The question of the constitutionality of the formation of the new state was brought before the Supreme Court of the United States in the following manner.
The status of the Isle of Pines was left an open question by the treaty of Paris, but a decision of the Supreme Court of the United States has declared it (in a question of customs duties) to be a part of Cuba, and though a treaty to the same end did not secure ratification (1908) by the United States Senate, repeated efforts by American residents thereon to secure annexation to the United States were ignored by the United States government.
In this office in 1863 he won before the Supreme Court of the United States the famous prize case of the "Amy Warwick," on the decision in which depended the right of the government to blockade the Confederate ports, without giving the Confederate states an international status as belligerents.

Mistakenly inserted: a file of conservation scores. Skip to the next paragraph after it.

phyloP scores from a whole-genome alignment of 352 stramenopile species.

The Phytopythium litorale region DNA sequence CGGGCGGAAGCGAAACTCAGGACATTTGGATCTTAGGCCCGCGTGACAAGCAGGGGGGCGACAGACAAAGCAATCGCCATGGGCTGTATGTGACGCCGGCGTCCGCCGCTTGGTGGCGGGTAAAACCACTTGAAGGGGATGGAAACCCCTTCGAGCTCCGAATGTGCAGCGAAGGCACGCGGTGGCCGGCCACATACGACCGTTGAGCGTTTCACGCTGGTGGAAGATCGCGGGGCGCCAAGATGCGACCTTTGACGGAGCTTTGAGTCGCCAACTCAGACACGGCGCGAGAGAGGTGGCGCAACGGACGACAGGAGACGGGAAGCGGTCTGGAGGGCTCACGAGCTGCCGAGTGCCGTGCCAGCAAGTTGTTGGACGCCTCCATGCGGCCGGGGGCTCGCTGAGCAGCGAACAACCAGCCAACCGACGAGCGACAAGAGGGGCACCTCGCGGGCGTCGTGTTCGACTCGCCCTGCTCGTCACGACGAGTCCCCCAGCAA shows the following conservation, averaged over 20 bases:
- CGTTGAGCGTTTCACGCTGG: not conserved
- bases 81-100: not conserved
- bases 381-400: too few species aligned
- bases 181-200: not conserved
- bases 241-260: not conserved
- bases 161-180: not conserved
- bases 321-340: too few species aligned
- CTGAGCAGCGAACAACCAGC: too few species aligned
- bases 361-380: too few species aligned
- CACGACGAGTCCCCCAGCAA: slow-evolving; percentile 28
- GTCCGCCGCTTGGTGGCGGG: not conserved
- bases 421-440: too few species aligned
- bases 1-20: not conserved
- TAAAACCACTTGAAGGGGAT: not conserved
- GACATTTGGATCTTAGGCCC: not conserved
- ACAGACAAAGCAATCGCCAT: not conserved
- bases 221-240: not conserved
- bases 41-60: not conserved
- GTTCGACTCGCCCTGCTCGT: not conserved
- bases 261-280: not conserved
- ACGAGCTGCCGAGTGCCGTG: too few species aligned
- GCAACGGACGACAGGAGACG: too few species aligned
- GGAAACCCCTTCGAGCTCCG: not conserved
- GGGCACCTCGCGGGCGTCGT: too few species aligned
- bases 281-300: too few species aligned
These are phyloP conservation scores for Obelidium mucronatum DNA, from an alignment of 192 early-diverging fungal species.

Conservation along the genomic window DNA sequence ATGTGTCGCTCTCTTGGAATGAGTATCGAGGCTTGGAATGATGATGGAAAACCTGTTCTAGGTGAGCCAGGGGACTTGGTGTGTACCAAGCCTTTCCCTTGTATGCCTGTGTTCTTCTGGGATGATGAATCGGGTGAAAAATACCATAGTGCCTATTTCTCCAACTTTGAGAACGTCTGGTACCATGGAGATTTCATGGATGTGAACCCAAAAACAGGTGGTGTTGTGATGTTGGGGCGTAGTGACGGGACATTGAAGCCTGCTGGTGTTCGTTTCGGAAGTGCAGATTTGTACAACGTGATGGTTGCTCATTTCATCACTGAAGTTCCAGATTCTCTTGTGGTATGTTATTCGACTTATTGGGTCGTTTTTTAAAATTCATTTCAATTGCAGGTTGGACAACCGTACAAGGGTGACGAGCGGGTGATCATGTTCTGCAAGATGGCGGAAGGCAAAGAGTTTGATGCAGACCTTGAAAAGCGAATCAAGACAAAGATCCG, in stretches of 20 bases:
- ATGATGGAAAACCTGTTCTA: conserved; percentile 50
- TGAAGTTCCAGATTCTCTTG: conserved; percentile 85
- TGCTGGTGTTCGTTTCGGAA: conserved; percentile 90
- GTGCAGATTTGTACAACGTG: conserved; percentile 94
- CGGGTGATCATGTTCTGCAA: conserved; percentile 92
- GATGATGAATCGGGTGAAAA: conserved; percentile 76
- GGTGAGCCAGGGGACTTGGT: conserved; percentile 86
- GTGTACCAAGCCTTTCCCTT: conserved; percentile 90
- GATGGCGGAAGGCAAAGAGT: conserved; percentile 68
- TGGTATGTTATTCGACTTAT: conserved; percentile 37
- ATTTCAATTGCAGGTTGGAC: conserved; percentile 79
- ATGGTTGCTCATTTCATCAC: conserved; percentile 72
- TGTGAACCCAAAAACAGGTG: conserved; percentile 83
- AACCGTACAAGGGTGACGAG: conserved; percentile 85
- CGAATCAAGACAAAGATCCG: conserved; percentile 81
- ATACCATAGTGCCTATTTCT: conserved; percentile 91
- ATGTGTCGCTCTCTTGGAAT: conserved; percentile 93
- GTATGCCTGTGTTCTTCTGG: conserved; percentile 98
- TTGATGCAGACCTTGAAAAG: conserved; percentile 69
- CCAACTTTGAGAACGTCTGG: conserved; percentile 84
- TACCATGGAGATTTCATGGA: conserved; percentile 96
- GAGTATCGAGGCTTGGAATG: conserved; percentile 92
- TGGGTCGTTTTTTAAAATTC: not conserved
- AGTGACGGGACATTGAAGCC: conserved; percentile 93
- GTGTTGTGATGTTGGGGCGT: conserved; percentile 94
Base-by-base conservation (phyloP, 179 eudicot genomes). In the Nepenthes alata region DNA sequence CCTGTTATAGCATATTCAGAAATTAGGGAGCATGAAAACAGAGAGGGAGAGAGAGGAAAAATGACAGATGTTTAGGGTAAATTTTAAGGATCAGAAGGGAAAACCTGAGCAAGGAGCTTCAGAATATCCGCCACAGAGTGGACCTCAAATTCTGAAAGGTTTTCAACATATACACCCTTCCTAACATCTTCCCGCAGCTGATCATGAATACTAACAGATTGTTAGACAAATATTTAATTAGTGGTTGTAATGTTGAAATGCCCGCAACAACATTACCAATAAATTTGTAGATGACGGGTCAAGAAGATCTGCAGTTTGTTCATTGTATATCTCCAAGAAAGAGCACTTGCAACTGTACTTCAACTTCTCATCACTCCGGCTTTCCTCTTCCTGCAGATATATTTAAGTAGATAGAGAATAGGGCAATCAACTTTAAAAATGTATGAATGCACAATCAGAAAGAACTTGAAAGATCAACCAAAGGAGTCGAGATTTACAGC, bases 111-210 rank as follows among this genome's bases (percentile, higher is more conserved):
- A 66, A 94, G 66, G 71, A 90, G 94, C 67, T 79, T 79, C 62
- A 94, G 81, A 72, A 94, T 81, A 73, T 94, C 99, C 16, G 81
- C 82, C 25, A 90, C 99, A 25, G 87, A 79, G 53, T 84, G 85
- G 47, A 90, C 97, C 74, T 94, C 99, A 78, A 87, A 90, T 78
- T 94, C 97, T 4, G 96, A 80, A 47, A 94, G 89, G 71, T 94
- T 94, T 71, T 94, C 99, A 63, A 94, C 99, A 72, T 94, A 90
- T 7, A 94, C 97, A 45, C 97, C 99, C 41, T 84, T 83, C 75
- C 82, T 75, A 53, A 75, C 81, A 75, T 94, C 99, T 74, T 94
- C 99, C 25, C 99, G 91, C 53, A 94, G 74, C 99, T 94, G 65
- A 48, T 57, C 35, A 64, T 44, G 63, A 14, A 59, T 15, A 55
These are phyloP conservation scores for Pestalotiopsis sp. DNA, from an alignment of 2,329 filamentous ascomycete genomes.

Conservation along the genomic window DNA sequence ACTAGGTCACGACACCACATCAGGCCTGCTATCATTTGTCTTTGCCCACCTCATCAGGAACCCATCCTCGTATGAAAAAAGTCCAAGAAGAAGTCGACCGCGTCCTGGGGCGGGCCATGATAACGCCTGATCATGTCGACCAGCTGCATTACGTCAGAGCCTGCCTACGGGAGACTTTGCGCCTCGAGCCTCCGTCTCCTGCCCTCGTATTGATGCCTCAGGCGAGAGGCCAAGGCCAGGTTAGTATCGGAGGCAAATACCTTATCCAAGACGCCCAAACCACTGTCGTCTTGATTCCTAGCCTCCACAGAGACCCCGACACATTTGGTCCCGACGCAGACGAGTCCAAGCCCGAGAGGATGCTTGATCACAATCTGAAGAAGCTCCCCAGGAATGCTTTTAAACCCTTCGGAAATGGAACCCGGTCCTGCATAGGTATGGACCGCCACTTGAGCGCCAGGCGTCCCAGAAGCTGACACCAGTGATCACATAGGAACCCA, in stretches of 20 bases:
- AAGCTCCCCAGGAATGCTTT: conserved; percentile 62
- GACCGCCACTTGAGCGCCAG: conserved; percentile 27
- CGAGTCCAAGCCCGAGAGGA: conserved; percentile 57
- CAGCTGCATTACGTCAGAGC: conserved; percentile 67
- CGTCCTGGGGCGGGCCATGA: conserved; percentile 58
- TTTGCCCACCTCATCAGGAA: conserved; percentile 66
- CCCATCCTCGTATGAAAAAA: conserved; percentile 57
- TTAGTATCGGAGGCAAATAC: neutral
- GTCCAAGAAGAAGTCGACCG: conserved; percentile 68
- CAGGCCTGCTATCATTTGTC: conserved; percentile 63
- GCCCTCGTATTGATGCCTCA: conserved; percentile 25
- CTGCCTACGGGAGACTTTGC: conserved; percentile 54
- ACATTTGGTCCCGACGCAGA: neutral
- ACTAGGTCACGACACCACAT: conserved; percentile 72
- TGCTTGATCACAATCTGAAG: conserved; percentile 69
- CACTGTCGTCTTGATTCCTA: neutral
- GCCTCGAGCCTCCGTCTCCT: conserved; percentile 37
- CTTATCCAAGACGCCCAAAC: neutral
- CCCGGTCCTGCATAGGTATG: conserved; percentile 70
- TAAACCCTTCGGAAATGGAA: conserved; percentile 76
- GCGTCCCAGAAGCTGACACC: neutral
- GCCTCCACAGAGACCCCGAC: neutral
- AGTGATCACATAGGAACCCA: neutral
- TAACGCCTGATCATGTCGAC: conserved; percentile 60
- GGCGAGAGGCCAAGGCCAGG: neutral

After serving in the Maryland convention which ratified for that state the Federal Constitution, and there vigorously opposing ratification, though afterwards he was an ardent Federalist, he became in 1791 chief judge of the Maryland general court, which position he resigned in 1796 for that of an associate justice of the Supreme Court of the United States.
The final step in the determination of the present boundaries of the state was taken in 1896, when the Supreme Court of the United States decided the Greer county case.